It is hot and sticky in Belfast’s Grand Opera House. How could it be otherwise when the air is charged with love, jealousy and lust, and when the State-police bloodhounds are tightening the net on an escaped political prisoner? All this inside the sanctum of a Medieval Roman church. And that’s just Act One of Giacomo Puccini’s Tosca.

Hats off to French playwright Victorien Sardou, whose 1887 play, La Tosca--a global success-- inspired Puccini to arguably his most emotionally charged operatic score.

Northern Ireland Opera’s staging of Tosca is boldly ambitious. Three distinct set designs trace the action as it unfolds in the Eternal City. Two intervals allow the stagehands to bring about the dramatic architectural shifts required to serve the narrative.

The task facing set designer Niall McKeever and his team was significant, but one clearly relished as the old-world charm of artfully sculpted basilica, giant frescos, wooden scaffolding and the church’s glittering symbolism clash with the stark and soulless architecture of modernity.

There is only one Rome, but oppressive authoritarianism devoid of soul looks much alike anywhere.

Pencil-thin shafts of light pierce the bullet-pocked masonry of the Church Sant’ Andrea della Valle, a poetic reminder, as if one were needed, that war does not discriminate. Ciarán Bagnall’s atmospheric lighting is a subtle protagonist throughout, reflecting and effecting telling transitions in mood.

And how the moods swing in this story! The deep yet insecure love between the artist Mario Cavaradossi (tenor, Peter Auty) and the singer Floria Tosca (soprano, Svetlana Kasyan) is tested to extremes by the machinations of Baron Scarpia (baritone, Brendan Collins). The morally bankrupt police chief’s sexual designs on Tosca unleash a deadly game of cat-and-mouse, with the price paid, by one and all, the very highest.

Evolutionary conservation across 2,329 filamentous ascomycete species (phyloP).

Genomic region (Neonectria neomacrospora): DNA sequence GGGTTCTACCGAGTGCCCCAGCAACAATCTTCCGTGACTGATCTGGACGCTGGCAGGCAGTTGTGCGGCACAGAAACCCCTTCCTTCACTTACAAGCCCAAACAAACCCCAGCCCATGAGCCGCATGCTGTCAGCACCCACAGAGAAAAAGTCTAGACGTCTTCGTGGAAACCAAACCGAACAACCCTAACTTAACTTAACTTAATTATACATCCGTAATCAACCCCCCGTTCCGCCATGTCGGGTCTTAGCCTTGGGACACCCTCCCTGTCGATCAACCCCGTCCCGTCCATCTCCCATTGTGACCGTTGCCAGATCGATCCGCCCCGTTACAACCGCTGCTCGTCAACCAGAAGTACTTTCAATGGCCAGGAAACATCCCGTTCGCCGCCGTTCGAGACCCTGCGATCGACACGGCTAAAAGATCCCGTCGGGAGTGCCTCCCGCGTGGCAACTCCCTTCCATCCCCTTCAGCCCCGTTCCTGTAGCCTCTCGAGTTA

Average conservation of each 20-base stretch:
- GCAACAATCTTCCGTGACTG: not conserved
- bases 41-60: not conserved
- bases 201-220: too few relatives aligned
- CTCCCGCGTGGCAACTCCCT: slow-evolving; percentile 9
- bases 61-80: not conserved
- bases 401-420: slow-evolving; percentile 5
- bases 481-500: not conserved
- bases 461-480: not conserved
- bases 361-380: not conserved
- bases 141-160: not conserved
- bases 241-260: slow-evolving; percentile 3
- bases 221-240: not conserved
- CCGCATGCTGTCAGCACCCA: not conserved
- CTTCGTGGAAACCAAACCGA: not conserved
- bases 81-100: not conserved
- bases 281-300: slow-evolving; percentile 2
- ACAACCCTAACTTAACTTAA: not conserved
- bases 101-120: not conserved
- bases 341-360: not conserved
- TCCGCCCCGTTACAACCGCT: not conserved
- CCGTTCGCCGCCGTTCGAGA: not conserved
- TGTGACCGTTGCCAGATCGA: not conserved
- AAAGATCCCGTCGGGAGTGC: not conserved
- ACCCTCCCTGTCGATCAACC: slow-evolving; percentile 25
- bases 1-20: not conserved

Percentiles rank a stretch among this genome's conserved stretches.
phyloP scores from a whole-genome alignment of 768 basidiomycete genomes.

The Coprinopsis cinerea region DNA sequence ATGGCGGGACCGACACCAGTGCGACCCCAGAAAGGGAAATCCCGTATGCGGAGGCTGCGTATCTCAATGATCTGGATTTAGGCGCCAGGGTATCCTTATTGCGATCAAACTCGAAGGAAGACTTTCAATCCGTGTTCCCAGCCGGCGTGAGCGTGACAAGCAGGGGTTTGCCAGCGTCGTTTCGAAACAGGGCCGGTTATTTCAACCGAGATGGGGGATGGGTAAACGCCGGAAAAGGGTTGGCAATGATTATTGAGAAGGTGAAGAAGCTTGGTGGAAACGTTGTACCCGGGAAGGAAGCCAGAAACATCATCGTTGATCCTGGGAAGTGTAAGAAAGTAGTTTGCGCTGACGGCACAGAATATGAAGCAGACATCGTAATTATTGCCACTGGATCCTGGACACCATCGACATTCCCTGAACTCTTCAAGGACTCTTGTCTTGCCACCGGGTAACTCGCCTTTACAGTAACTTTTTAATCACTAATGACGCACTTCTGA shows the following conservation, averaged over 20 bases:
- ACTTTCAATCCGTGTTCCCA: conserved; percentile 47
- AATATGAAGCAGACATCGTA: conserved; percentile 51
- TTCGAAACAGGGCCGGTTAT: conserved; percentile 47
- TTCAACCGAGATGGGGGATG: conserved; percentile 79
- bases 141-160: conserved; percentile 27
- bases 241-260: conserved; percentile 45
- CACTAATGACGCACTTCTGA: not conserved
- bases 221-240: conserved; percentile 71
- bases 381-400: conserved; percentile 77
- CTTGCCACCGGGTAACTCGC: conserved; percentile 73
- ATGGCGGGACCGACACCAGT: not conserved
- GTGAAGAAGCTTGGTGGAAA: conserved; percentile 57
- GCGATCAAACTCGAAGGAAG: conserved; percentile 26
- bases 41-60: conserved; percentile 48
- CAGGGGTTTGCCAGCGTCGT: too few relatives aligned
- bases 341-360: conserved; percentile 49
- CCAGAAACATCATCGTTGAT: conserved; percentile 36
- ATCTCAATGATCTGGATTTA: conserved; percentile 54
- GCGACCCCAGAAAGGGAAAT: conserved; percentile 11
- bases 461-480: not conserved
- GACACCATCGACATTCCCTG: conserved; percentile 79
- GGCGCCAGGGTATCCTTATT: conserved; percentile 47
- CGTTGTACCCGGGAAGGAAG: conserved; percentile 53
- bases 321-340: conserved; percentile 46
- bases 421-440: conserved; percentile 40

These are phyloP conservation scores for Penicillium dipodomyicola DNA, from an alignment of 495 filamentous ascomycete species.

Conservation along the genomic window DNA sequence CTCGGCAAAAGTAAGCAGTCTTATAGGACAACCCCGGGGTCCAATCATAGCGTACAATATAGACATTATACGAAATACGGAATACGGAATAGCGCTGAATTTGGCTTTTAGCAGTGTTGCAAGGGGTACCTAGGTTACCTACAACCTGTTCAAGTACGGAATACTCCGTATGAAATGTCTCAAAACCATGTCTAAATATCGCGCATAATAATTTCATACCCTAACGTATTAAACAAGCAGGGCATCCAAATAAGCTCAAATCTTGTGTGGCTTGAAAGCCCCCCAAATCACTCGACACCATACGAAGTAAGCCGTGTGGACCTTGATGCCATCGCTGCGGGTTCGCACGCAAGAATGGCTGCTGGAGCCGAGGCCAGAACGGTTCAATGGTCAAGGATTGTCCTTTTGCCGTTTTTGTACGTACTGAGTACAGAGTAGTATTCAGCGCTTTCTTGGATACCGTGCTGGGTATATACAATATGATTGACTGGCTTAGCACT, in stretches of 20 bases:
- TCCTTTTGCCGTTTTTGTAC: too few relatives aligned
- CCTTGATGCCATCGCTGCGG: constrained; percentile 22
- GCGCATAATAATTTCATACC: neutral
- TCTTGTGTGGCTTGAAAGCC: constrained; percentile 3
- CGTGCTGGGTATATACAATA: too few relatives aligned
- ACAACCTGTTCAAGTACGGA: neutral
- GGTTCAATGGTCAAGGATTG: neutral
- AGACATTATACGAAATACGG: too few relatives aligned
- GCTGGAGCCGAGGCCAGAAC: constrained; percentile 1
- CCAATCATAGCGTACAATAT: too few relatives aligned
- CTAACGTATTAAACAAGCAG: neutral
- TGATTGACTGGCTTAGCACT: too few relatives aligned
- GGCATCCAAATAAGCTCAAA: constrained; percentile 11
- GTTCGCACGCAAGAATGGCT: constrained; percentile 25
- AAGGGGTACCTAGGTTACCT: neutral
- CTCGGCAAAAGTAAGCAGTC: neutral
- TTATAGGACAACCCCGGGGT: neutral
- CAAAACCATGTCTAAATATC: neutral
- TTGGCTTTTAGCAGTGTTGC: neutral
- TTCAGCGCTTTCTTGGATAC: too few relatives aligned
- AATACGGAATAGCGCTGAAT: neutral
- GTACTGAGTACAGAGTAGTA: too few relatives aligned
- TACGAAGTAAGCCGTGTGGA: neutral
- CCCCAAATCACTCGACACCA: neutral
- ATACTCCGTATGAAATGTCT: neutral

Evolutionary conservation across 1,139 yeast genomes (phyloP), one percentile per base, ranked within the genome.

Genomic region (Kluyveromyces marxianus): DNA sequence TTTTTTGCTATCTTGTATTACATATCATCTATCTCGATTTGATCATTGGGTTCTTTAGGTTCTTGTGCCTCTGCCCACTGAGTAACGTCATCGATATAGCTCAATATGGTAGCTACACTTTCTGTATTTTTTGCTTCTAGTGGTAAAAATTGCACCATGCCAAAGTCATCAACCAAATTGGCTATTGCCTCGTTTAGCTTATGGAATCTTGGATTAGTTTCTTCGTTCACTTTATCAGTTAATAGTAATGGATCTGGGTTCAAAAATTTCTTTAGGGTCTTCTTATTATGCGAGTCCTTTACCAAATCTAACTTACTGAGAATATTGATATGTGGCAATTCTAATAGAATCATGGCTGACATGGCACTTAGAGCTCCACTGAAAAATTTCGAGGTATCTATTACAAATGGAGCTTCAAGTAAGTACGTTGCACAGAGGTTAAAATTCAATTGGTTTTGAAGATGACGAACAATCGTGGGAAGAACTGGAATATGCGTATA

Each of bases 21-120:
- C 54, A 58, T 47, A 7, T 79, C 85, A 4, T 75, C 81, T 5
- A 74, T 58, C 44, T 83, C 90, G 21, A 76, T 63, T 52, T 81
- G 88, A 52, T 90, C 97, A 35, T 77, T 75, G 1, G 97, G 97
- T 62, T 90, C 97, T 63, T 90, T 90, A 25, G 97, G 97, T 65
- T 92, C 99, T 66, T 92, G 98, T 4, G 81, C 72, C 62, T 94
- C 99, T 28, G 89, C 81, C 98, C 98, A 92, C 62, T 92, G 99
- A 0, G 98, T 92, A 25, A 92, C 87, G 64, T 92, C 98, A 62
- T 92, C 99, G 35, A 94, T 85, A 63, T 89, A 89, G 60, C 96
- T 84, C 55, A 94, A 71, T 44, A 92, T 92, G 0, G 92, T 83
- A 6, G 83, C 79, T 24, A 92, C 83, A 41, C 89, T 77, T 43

Puccini’s score is an emotional maelstrom, deeply lyrical and stormy in turn. It demands an empathetic guiding hand, and in guest conductor Eduardo Strausser the Ulster Orchestra is admirably steered in channeling the narrative and emotional nuances of an opera that never idles for a moment. Puccini’s sonic world, replete with repetitive motifs, is immersive. Little wonder that composers from Erich Korngold to John Williams have fallen under his spell.

Impressive, Auty and Kasyan—seasoned campaigners who have interpreted these roles before. Not for nothing do they light a fire in Puccini’s stunning duets.

Auty, a late leading-role substitute, gives a powerful performance. But it is Kasyan, from her very first notes, who holds the Grand Opera House audience in thrall. Spine-tingling her arias, especially the famous “Vissi d’arte” in Act Two. Such power and color.

Despite the opera’s ever darker spiral towards its tragic denouement—a breathless sequence of betrayal, torture, murder, execution and suicide—the musical climax arguably comes much earlier, at the end of Act One, when Scarpia cruelly exploits Tosca’s jealousy.

Collins’ villainous Scarpia is a menacing yet stylish cross between El Duce and Mad Max. He delivers a potent “Va, Tosca, ” his booming baritone framed by chiming bells, somber organ, and the combined might of the NI Opera Chorus and the Belfast Philharmonic Choir, who incarnate the faithful in a moving “Te Deum.” This is opera at its most seductive.

Of the supporting cast, baritone Niall Anderson as the harried sacristan stands out, bringing an element of comic relief. Notable too, the costumes of Gillian Lennox, whose regal creations for Kasyan light up the stage.

In a time of political unrest and war—with all its attendant barbarities—Tosca still touches modern nerves. When Scarpia boasts that “violent conquest has stronger relish than the soft surrender…” the modern roll call of the high-powered who have sexually preyed on the weak and defenceless springs to mind. As Tosca stands over the body of Scarpia, bitterly intoning “Die! Die! “Die!” the act of murder feels more like poetic justice.

This compelling staging of Tosca, NI Opera’s biggest production to date under Artistic Director Cameron Menzies, is one to cherish. As ever, the leads receive the adulation, but this is an ensemble triumph of virtuosity, passion and vision.

Photo credit: Philip Magowan